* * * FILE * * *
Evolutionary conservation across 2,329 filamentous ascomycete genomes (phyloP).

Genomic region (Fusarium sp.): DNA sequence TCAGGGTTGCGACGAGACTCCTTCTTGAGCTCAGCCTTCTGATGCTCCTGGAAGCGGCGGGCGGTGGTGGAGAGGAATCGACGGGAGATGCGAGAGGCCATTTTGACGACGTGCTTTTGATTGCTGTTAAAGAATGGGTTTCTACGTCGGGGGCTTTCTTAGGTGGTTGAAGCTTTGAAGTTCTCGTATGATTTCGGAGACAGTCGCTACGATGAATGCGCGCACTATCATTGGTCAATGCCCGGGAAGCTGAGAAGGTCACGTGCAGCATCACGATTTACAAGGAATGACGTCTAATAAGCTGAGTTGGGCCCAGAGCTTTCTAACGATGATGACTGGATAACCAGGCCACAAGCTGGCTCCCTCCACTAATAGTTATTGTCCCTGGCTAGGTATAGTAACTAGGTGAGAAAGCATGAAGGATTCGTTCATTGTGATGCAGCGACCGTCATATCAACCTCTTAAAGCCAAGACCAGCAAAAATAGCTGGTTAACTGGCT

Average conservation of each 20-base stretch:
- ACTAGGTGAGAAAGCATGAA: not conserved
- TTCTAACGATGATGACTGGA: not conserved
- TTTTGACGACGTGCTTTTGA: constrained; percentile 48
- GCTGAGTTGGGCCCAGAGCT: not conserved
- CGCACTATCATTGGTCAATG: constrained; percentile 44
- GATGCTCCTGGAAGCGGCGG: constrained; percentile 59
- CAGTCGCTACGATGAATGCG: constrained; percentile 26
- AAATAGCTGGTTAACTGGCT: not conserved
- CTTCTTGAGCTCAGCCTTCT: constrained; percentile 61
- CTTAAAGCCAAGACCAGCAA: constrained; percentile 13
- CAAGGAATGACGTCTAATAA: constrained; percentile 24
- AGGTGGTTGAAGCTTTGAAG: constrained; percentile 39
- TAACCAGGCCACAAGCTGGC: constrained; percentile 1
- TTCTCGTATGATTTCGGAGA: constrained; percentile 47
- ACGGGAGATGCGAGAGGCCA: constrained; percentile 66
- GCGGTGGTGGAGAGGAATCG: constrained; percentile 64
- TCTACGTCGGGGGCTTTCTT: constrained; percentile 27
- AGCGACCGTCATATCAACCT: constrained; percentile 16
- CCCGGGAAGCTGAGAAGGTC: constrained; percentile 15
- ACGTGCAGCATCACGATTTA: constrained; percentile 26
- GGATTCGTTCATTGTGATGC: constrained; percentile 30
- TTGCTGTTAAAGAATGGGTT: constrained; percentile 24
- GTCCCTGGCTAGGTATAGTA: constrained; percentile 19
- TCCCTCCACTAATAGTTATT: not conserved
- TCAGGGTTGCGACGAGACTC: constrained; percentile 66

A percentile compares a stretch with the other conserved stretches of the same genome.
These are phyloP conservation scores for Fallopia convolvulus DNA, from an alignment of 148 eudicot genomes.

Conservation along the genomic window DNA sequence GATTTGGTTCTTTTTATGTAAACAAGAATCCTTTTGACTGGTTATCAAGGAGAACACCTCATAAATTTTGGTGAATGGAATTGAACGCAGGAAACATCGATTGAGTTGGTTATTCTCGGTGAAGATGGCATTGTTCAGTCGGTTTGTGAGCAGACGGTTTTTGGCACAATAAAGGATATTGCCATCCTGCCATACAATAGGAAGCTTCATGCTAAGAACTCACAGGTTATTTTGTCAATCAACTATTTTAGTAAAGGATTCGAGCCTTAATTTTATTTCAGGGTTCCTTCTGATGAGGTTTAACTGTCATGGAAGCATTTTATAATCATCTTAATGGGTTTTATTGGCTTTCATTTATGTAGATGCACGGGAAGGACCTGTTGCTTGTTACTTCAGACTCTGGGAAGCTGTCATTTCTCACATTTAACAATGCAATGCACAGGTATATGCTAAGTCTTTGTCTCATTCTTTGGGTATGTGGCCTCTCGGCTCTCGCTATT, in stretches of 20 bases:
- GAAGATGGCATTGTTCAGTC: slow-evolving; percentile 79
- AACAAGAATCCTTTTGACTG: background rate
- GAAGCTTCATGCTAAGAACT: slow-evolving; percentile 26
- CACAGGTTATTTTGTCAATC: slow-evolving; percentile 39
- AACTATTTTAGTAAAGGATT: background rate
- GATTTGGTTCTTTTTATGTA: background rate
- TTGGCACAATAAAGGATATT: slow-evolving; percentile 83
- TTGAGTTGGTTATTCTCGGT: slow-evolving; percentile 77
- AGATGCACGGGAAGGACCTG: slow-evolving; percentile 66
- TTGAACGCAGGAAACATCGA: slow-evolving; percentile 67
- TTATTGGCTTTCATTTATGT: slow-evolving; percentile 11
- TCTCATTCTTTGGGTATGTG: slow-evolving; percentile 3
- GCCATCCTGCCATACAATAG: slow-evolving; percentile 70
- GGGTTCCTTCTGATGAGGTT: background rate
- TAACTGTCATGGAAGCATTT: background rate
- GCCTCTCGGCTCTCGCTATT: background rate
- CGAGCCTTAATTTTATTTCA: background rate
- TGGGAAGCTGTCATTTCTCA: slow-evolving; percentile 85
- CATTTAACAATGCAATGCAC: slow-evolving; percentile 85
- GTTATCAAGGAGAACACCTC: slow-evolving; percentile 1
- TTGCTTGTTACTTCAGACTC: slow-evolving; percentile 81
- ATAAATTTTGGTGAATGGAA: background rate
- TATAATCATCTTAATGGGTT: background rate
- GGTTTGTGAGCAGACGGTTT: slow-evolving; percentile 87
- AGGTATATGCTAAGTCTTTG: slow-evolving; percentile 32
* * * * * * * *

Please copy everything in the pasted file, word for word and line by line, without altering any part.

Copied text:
Evolutionary conservation across 2,329 filamentous ascomycete genomes (phyloP).

Genomic region (Fusarium sp.): DNA sequence TCAGGGTTGCGACGAGACTCCTTCTTGAGCTCAGCCTTCTGATGCTCCTGGAAGCGGCGGGCGGTGGTGGAGAGGAATCGACGGGAGATGCGAGAGGCCATTTTGACGACGTGCTTTTGATTGCTGTTAAAGAATGGGTTTCTACGTCGGGGGCTTTCTTAGGTGGTTGAAGCTTTGAAGTTCTCGTATGATTTCGGAGACAGTCGCTACGATGAATGCGCGCACTATCATTGGTCAATGCCCGGGAAGCTGAGAAGGTCACGTGCAGCATCACGATTTACAAGGAATGACGTCTAATAAGCTGAGTTGGGCCCAGAGCTTTCTAACGATGATGACTGGATAACCAGGCCACAAGCTGGCTCCCTCCACTAATAGTTATTGTCCCTGGCTAGGTATAGTAACTAGGTGAGAAAGCATGAAGGATTCGTTCATTGTGATGCAGCGACCGTCATATCAACCTCTTAAAGCCAAGACCAGCAAAAATAGCTGGTTAACTGGCT

Average conservation of each 20-base stretch:
- ACTAGGTGAGAAAGCATGAA: not conserved
- TTCTAACGATGATGACTGGA: not conserved
- TTTTGACGACGTGCTTTTGA: constrained; percentile 48
- GCTGAGTTGGGCCCAGAGCT: not conserved
- CGCACTATCATTGGTCAATG: constrained; percentile 44
- GATGCTCCTGGAAGCGGCGG: constrained; percentile 59
- CAGTCGCTACGATGAATGCG: constrained; percentile 26
- AAATAGCTGGTTAACTGGCT: not conserved
- CTTCTTGAGCTCAGCCTTCT: constrained; percentile 61
- CTTAAAGCCAAGACCAGCAA: constrained; percentile 13
- CAAGGAATGACGTCTAATAA: constrained; percentile 24
- AGGTGGTTGAAGCTTTGAAG: constrained; percentile 39
- TAACCAGGCCACAAGCTGGC: constrained; percentile 1
- TTCTCGTATGATTTCGGAGA: constrained; percentile 47
- ACGGGAGATGCGAGAGGCCA: constrained; percentile 66
- GCGGTGGTGGAGAGGAATCG: constrained; percentile 64
- TCTACGTCGGGGGCTTTCTT: constrained; percentile 27
- AGCGACCGTCATATCAACCT: constrained; percentile 16
- CCCGGGAAGCTGAGAAGGTC: constrained; percentile 15
- ACGTGCAGCATCACGATTTA: constrained; percentile 26
- GGATTCGTTCATTGTGATGC: constrained; percentile 30
- TTGCTGTTAAAGAATGGGTT: constrained; percentile 24
- GTCCCTGGCTAGGTATAGTA: constrained; percentile 19
- TCCCTCCACTAATAGTTATT: not conserved
- TCAGGGTTGCGACGAGACTC: constrained; percentile 66

A percentile compares a stretch with the other conserved stretches of the same genome.
These are phyloP conservation scores for Fallopia convolvulus DNA, from an alignment of 148 eudicot genomes.

Conservation along the genomic window DNA sequence GATTTGGTTCTTTTTATGTAAACAAGAATCCTTTTGACTGGTTATCAAGGAGAACACCTCATAAATTTTGGTGAATGGAATTGAACGCAGGAAACATCGATTGAGTTGGTTATTCTCGGTGAAGATGGCATTGTTCAGTCGGTTTGTGAGCAGACGGTTTTTGGCACAATAAAGGATATTGCCATCCTGCCATACAATAGGAAGCTTCATGCTAAGAACTCACAGGTTATTTTGTCAATCAACTATTTTAGTAAAGGATTCGAGCCTTAATTTTATTTCAGGGTTCCTTCTGATGAGGTTTAACTGTCATGGAAGCATTTTATAATCATCTTAATGGGTTTTATTGGCTTTCATTTATGTAGATGCACGGGAAGGACCTGTTGCTTGTTACTTCAGACTCTGGGAAGCTGTCATTTCTCACATTTAACAATGCAATGCACAGGTATATGCTAAGTCTTTGTCTCATTCTTTGGGTATGTGGCCTCTCGGCTCTCGCTATT, in stretches of 20 bases:
- GAAGATGGCATTGTTCAGTC: slow-evolving; percentile 79
- AACAAGAATCCTTTTGACTG: background rate
- GAAGCTTCATGCTAAGAACT: slow-evolving; percentile 26
- CACAGGTTATTTTGTCAATC: slow-evolving; percentile 39
- AACTATTTTAGTAAAGGATT: background rate
- GATTTGGTTCTTTTTATGTA: background rate
- TTGGCACAATAAAGGATATT: slow-evolving; percentile 83
- TTGAGTTGGTTATTCTCGGT: slow-evolving; percentile 77
- AGATGCACGGGAAGGACCTG: slow-evolving; percentile 66
- TTGAACGCAGGAAACATCGA: slow-evolving; percentile 67
- TTATTGGCTTTCATTTATGT: slow-evolving; percentile 11
- TCTCATTCTTTGGGTATGTG: slow-evolving; percentile 3
- GCCATCCTGCCATACAATAG: slow-evolving; percentile 70
- GGGTTCCTTCTGATGAGGTT: background rate
- TAACTGTCATGGAAGCATTT: background rate
- GCCTCTCGGCTCTCGCTATT: background rate
- CGAGCCTTAATTTTATTTCA: background rate
- TGGGAAGCTGTCATTTCTCA: slow-evolving; percentile 85
- CATTTAACAATGCAATGCAC: slow-evolving; percentile 85
- GTTATCAAGGAGAACACCTC: slow-evolving; percentile 1
- TTGCTTGTTACTTCAGACTC: slow-evolving; percentile 81
- ATAAATTTTGGTGAATGGAA: background rate
- TATAATCATCTTAATGGGTT: background rate
- GGTTTGTGAGCAGACGGTTT: slow-evolving; percentile 87
- AGGTATATGCTAAGTCTTTG: slow-evolving; percentile 32